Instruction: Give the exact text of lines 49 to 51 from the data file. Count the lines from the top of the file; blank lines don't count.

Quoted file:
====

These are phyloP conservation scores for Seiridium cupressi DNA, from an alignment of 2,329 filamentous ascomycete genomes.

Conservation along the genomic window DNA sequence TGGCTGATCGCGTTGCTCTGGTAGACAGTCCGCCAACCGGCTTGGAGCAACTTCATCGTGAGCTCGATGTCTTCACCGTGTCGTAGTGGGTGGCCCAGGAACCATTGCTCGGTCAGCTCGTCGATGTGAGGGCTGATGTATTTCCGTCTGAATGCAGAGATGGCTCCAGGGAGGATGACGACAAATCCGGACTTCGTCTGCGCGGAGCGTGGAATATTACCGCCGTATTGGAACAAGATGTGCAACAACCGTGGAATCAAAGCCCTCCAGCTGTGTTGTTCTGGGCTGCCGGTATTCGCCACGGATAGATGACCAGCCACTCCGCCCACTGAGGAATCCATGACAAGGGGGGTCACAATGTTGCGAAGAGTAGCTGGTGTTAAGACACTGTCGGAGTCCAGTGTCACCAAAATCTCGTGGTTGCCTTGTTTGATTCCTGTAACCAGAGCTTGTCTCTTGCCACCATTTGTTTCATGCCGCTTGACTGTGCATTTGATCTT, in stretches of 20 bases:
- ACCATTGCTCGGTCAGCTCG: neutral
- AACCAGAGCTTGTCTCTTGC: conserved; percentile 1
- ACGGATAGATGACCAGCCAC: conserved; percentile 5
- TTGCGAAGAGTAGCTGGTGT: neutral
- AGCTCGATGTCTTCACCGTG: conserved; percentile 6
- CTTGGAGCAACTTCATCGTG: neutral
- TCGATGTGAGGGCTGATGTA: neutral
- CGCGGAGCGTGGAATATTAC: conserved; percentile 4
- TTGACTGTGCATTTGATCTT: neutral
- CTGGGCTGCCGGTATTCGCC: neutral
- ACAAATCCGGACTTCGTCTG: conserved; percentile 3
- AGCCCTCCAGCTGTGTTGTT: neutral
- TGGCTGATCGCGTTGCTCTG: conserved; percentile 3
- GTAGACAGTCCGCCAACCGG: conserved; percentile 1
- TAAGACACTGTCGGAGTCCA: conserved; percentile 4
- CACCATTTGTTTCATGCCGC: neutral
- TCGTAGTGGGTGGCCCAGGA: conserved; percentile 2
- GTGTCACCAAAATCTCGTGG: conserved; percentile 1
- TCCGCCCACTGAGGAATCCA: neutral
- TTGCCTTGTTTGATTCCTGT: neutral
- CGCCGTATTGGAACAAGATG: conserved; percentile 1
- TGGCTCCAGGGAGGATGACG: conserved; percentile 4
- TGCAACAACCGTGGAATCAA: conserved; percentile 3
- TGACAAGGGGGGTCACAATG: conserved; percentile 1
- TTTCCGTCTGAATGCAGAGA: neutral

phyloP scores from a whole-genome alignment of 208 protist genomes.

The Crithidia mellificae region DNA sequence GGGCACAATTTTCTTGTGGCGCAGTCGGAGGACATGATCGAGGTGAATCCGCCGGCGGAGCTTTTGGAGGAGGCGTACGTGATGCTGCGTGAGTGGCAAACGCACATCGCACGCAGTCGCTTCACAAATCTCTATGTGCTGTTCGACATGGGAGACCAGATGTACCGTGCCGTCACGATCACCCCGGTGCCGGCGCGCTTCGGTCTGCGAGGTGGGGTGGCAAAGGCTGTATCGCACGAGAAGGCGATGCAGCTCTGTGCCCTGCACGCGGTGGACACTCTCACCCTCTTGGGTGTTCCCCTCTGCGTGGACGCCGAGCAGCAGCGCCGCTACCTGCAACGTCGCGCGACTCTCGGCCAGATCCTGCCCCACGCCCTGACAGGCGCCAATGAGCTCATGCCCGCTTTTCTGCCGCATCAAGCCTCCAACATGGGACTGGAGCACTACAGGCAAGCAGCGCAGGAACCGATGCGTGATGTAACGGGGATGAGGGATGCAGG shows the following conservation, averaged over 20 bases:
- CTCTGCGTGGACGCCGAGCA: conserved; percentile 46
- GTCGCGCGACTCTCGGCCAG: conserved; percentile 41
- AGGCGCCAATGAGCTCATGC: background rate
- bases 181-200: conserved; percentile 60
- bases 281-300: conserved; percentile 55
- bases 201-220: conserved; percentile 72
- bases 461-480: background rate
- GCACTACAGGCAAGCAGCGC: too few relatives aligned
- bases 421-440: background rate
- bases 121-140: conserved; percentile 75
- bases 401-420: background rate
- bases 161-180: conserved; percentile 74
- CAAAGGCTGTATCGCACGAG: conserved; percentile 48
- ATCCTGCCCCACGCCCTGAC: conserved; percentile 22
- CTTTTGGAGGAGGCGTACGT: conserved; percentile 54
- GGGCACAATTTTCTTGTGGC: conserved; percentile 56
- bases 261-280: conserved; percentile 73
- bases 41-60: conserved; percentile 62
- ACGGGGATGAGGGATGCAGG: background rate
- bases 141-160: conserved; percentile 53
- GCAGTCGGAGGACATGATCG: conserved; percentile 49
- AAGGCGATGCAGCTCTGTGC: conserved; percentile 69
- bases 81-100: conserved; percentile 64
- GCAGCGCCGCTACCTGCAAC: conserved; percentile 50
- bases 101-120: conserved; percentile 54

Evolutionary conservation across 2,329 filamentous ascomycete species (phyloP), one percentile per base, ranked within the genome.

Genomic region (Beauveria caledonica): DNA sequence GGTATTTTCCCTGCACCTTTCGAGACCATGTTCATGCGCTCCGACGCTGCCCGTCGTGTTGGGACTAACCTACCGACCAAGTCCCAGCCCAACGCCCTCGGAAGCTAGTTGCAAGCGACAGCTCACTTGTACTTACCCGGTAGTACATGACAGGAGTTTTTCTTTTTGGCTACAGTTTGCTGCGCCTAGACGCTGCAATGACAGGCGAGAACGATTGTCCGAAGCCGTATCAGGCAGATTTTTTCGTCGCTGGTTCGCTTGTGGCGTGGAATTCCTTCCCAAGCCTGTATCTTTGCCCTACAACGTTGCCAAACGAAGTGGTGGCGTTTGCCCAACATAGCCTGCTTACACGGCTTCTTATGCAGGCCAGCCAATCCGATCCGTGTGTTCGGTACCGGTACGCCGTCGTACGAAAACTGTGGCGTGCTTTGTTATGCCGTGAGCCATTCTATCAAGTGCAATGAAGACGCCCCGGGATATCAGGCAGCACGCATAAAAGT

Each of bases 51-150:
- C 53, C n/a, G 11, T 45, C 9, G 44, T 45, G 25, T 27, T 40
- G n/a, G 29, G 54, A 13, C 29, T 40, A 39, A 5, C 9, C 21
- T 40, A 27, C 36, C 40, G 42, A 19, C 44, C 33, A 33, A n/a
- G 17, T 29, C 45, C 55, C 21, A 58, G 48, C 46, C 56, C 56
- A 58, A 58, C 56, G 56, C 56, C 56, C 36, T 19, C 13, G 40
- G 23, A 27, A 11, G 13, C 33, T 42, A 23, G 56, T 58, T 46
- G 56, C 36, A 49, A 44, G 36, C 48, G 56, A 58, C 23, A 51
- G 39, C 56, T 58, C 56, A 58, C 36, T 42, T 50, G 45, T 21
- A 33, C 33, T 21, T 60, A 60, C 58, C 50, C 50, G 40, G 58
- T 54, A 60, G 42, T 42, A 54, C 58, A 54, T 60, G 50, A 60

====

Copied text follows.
- bases 141-160: conserved; percentile 53
- GCAGTCGGAGGACATGATCG: conserved; percentile 49
- AAGGCGATGCAGCTCTGTGC: conserved; percentile 69